2.      Drinking in first 3 months pregnancy

3.      Maternal poor health & inadequate nutrition

4.      Living where heavy drinking common and/accepted (e.g., S. Africa vineyards)

5.      Little awareness of FASD

D.    Neonatal risk factors that severity of FASD (Slide 26)

1.      Inadequate prenatal care

2.      Social isolation

3.      Stress

E.     Maternal drink also affects lactation 14 (Slide 27)

1.      breast milk intake by infants

2.      Can sleep & postnatal growth

3.      So: not to breastfeed within 3 hours of drink


V.    Prevention, screening, & treatment of alcohol use in pregnancy (Slide 28)

A.    Prevention (Slide 29)

1.      Primary message: ABSTINENCE IS SAFEST

a.       Surgeon General statement based on (originally 1981, reiterated 2005): 12

1'.     Alcohol during pregnancy risk alcohol related birth defects

2'.     No amount of alcohol is safe

3'.     Alcohol can damage fetus at any stage of pregnancy

4'.     Resulting cognitive/behavioral problems lifelong

5'.     Birth defects related to alcohol are preventable

b.      Surgeon General recommends: 12

1'.     Pregnant should not drink

2'.     If drinking, should stop

3'.     If considering pregnancy, should stop alcohol

4'.     should seek medical care to prenatal alcohol exposure

5'.     Repeated screens needed in of child-bearing age

6'.     Healthcare provider training/screening strategies

B.     Screening/Intervention (Slide 30)

1.      Ob/Gyns should ID/intervene at-risk alcohol use 14

a.       Identify with heavy episodic drinking before pregnant

b.      Screen for any drinking when pregnant

c.       If problem, use brief intervention (BI) & education

d.      Non-pregnant pts: goal to moderate drinking to ≤ “at risk drinking” level

e.       Pregnant pts: goal = abstinence

f.       Refer patients w/ alcohol dependence for Rx

2.      Brief Intervention 15,16 (Slide 31)

a.       Often done by primary care physicians

b.      BI often used in non-alcohol dependent pts

c.       Generally 4 or fewer sessions

d.      Session as short as 10 minutes

e.       Element of BI (FACT) 15

1'.     Feedback problem to patient
2'.     Advice re stop drinking
3'.     Commitment to keep monitoring
4'.     Tracking patient’s outcome

f.       BI with Case 1 (Slide 32)

1'.     Discussed history of alcohol dependence

2'.     Advised to continue abstinence during pregnancy

3'.     Encouraged commitment

4'.     Doc monitors with frequent appts

g.      BI with Case 2

1'.     Informed pt of risk of ongoing drinking during pregnancy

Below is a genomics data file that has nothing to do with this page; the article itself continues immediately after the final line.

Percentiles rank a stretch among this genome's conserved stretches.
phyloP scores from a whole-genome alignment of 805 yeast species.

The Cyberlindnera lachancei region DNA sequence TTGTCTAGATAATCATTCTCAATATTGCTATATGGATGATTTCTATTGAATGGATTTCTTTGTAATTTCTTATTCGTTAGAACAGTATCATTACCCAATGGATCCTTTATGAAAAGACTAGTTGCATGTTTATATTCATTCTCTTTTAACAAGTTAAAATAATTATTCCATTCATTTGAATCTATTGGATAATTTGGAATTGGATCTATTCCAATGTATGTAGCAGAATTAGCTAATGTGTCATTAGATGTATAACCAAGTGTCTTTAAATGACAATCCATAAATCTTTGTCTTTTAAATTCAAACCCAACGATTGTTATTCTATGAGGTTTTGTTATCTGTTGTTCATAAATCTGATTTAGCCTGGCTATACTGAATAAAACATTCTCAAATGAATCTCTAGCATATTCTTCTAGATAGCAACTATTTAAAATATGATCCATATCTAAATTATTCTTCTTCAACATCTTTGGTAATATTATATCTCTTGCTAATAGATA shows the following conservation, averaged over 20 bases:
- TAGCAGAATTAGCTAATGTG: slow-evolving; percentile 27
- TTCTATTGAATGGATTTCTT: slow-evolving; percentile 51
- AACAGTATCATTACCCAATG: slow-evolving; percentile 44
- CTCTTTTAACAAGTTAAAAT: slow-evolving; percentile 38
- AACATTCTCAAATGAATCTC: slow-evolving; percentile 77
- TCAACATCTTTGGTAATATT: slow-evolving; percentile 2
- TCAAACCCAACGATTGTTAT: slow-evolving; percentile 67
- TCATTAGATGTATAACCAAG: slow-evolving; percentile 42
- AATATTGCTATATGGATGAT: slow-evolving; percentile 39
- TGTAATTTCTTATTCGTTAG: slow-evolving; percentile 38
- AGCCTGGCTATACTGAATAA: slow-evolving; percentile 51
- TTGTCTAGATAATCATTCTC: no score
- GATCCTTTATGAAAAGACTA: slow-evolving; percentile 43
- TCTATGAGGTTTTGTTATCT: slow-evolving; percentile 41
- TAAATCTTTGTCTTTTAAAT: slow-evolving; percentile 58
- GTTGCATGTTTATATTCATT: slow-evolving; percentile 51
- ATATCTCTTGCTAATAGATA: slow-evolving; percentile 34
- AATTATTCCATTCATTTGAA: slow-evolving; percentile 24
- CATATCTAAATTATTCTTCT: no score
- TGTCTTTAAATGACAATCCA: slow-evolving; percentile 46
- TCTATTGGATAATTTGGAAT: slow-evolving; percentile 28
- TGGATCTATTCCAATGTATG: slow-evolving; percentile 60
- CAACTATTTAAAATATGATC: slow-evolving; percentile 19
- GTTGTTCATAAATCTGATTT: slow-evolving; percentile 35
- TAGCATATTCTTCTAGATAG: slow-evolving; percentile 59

2'.     Advised to stop drinking

3'.     Encouraged commitment

4'.     Frequent appts for tracking

3.      Screening tools for OB/GYNs (Slide 33)

a.       Needed as > deny alcohol problems 14

1'.     Fear of loss of children, relationships

2'.     When seek help – often from primary care or OB doc

b.      TACE Questionnaire preferred for 14

1'.     T – Tolerance (# drinks it takes to feel high? >2 drinks = 2 pts)

2'.     A – Annoyed (Is annoyed if drinking criticized?             Yes = 1 pt)

3'.     C – Cut down (Felt needed cut down on drinking? Yes = 1 pt)

4'.     E – Eye-opener (Drank in a.m. to steady nerves or hang? Yes = 1 pt)

5'.     2 pts or more indicates at-risk drinking

6'.     Additional questions may be added re: quantity & frequency of use

a'.     In typical week, # alcoholic drinks?
b'.     # days last 3 months had > 3 drinks on any occasion?

c.       AUDIT is also good 17

1'.     Developed by WHO in 1982

2'.     Accurate across all gender and ethnic groups

3'.     Ten multiple choice questions

a'.     Quantity and frequency of alcohol consumption

b'.     Drinking behavior

c'.     Alcohol-related problems or reactions

4'.     ’Score > 8 indicates  alcohol problem

5'.     Our patients’ scores

a'.     Case 1: TACE 4, Audit Total Score 19, Dependent

b'.     Case 2: TACE 1; Audit Total Score 4, Not dependent

C.     Treatment (Slide 34)

1.      Four goals: 18

a.       Build motivation for abstinence

b.      Enhance life functioning

c.       Restructure life without substances

d.      Prevent relapse

2.      Due to risk to unborn child, immediate action essential

3.      Inpatient detoxification treatment (if needed)

a.       Enables goal of abstinence to be achieved safely and quickly

b.      Cautious use of benzodiazepines

4.      Collaborative approach between OB/GYN and treatment programs

5.      Intensive outpatient rehabilitation (Slide 35)

a.       Motivational enhancement

1'.     Keep patient engaged and attending treatment